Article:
There must be a reason we all fall for this.
Maybe we want everyone back home to like our pictures, to recognize and connect with something that is easy, a pre-sold concept. No tricky exposures, no “arty” approaches. Here’s the Eiffel Tower, Uncle Herb, just like you expected to see it.
On a recent walking shoot around D.C.’s National Mall, snapping monument upon monument, I was starting to go snowblind with all the gleaming white marble and bleached alabaster, the perfection of our love affair with our own history. After a few miles of continuous hurrahs for us and everything we stand for, I perversely looked for something flawed….a crack in the sidewalk, a chipped tooth on a presidential bust, something to bring forth at least a little story.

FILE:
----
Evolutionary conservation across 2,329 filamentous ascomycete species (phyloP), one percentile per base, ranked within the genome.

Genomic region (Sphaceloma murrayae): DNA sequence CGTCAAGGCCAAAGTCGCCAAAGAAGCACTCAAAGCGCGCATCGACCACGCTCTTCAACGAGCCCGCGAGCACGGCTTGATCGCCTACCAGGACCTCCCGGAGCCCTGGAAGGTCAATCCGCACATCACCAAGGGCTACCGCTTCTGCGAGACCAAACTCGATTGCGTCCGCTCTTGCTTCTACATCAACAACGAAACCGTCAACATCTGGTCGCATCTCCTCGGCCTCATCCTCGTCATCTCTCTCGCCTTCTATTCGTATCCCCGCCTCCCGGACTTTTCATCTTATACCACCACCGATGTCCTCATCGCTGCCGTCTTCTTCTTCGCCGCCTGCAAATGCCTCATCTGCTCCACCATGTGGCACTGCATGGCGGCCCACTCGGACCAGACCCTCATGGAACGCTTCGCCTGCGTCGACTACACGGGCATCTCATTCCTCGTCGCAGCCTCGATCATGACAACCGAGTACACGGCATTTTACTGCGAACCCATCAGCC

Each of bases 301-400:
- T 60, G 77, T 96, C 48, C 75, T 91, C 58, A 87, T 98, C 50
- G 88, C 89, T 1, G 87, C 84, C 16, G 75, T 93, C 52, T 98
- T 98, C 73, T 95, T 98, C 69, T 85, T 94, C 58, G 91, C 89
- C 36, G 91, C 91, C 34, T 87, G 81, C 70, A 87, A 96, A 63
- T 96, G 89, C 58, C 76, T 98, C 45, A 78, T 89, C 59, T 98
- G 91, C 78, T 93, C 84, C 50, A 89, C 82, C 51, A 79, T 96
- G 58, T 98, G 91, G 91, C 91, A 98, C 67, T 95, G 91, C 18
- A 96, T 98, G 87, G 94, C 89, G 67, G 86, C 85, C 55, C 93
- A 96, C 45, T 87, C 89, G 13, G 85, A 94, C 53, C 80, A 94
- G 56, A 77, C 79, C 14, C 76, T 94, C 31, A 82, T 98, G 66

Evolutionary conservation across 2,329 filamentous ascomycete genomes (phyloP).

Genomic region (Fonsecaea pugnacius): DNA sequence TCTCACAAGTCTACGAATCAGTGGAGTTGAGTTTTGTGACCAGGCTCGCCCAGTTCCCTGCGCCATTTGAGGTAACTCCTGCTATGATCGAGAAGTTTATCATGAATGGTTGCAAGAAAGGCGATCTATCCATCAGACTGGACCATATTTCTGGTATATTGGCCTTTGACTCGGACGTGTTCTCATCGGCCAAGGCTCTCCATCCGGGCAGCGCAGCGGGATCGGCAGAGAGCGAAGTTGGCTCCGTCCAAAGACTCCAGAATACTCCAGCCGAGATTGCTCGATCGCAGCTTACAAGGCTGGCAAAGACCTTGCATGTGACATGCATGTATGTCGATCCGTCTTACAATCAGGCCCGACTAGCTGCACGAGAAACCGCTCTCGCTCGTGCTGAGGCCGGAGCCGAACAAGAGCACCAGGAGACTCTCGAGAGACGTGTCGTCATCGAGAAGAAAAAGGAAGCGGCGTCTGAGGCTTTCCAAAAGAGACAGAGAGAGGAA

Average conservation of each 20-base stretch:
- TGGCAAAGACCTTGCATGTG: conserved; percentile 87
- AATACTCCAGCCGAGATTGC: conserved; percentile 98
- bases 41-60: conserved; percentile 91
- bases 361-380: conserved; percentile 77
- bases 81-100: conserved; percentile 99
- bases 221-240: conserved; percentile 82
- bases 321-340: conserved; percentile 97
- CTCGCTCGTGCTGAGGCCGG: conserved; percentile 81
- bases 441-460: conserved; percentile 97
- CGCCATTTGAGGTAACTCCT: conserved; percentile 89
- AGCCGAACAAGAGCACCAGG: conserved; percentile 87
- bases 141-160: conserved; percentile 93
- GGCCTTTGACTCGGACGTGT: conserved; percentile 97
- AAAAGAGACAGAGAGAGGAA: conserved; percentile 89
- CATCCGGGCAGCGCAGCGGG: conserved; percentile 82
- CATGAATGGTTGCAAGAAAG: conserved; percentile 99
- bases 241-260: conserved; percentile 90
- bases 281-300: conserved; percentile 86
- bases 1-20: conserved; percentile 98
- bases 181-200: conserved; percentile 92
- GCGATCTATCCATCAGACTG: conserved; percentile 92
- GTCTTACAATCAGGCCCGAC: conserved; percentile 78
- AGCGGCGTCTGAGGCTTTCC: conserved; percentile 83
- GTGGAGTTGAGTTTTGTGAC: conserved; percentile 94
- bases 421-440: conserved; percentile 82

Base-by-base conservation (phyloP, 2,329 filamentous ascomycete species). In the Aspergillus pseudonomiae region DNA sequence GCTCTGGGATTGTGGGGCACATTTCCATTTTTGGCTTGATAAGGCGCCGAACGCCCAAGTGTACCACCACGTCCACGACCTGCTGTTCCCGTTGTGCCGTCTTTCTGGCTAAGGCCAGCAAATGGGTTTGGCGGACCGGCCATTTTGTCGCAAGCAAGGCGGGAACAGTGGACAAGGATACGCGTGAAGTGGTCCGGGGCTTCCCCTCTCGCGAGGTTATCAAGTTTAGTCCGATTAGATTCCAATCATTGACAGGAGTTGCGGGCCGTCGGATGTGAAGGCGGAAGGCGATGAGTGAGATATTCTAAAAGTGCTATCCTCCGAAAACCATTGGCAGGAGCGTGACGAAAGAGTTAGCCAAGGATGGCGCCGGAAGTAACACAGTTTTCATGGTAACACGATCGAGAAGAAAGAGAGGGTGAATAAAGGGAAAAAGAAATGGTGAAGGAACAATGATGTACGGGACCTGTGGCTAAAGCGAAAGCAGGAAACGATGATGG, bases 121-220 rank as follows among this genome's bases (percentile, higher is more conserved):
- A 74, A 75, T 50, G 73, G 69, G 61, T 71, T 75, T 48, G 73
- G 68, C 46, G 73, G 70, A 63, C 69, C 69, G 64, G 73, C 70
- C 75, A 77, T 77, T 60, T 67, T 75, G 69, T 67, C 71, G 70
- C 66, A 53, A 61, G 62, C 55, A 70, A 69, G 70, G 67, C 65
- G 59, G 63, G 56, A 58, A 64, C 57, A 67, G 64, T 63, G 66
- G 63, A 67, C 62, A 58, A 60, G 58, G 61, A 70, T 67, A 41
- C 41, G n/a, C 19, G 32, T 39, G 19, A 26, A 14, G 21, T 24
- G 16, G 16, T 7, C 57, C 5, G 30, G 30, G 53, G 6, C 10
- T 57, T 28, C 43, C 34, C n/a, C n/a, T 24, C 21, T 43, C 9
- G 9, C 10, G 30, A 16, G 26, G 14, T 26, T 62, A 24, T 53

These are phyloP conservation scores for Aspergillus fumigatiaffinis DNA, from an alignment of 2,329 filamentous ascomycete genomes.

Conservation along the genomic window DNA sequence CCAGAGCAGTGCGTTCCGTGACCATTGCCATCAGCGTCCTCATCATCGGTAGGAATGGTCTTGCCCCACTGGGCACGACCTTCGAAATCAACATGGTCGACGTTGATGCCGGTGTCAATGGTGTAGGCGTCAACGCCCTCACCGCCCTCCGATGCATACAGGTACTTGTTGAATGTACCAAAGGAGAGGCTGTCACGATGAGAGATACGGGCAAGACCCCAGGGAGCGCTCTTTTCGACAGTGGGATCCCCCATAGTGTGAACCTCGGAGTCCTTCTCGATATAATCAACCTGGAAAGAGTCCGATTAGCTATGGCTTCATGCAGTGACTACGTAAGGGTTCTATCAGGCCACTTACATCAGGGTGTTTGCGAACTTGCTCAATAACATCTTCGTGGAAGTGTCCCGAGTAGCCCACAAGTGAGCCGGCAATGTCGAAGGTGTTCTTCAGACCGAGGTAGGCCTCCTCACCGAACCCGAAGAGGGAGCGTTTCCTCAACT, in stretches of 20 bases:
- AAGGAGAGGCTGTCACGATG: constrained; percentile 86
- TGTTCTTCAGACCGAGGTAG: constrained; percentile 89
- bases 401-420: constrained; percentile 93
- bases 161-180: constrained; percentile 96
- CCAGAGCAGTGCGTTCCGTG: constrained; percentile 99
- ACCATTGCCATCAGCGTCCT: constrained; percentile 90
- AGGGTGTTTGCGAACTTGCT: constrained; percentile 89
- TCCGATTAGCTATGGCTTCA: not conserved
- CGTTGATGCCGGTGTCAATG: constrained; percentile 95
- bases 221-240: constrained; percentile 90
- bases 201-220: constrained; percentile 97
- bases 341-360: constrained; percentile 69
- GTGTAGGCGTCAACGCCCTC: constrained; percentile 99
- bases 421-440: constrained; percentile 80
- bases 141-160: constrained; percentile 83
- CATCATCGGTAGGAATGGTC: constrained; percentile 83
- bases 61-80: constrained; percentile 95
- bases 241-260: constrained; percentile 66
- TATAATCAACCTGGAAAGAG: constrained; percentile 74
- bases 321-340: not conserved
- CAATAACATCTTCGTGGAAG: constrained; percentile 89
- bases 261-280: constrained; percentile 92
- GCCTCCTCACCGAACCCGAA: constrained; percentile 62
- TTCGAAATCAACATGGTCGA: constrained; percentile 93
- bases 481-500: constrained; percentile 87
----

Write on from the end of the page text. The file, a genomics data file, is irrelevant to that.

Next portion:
Then I defaulted to an old strategy, and one which at least shakes up the senses. Photograph parts of buildings instead of the full-on official portrait of them. Pick a fragment, a set of light values, a selection of details that render the thing new, if only slightly. Take the revered and venerated thing out of its display case and remove its normal context.
The Lincoln Memorial proved a good choice. The basic shot of the front looked like just a box with pillars. A very, very white box. But shooting a bracket of three exposures of just the upper right corner of the roof , then blending them in an exposure fusion program, revealed two things: the irregular aging and texture of the stone, and the very human bit of history inscribed along the crown: the names of the states, with the years they came into the union below them. All at once something seemed unified, poetic about Abraham Lincoln sitting inside not a temple to himself, but a collection of the states and passions he stitched back together, repaired and restored into a Union.
The building had come back alive for me.
And I didn’t even have to shoot the entire thing.
follow Michael Perkins on Twitter @mpnormaleye.